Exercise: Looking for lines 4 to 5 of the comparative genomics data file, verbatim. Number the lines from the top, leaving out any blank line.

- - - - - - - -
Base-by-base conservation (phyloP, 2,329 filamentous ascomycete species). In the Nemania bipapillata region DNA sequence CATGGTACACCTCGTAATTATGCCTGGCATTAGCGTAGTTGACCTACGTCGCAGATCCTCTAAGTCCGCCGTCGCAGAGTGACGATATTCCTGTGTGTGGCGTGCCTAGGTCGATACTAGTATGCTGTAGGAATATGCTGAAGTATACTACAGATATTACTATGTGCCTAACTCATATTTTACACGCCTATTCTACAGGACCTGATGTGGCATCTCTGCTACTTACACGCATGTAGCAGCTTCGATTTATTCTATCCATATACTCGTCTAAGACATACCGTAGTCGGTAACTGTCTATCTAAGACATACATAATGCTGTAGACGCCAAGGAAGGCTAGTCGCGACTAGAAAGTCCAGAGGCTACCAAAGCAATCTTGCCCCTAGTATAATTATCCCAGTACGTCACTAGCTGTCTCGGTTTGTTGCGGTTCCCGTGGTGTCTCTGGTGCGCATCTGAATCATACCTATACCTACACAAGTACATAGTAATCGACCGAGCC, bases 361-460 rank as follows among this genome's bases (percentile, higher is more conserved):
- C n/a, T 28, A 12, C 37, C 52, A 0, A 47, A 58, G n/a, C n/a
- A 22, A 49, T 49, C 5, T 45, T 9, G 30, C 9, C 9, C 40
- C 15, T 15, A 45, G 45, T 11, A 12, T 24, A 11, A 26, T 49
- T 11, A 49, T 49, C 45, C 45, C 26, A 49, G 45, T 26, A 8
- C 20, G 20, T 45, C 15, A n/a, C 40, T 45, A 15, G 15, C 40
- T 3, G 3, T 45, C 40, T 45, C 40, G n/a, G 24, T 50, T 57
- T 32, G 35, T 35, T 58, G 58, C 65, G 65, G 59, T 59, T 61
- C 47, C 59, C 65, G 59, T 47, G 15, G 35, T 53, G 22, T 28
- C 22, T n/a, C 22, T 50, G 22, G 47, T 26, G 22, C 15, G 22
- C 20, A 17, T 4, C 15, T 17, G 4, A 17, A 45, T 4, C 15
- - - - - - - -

- C 15, T 15, A 45, G 45, T 11, A 12, T 24, A 11, A 26, T 49
- T 11, A 49, T 49, C 45, C 45, C 26, A 49, G 45, T 26, A 8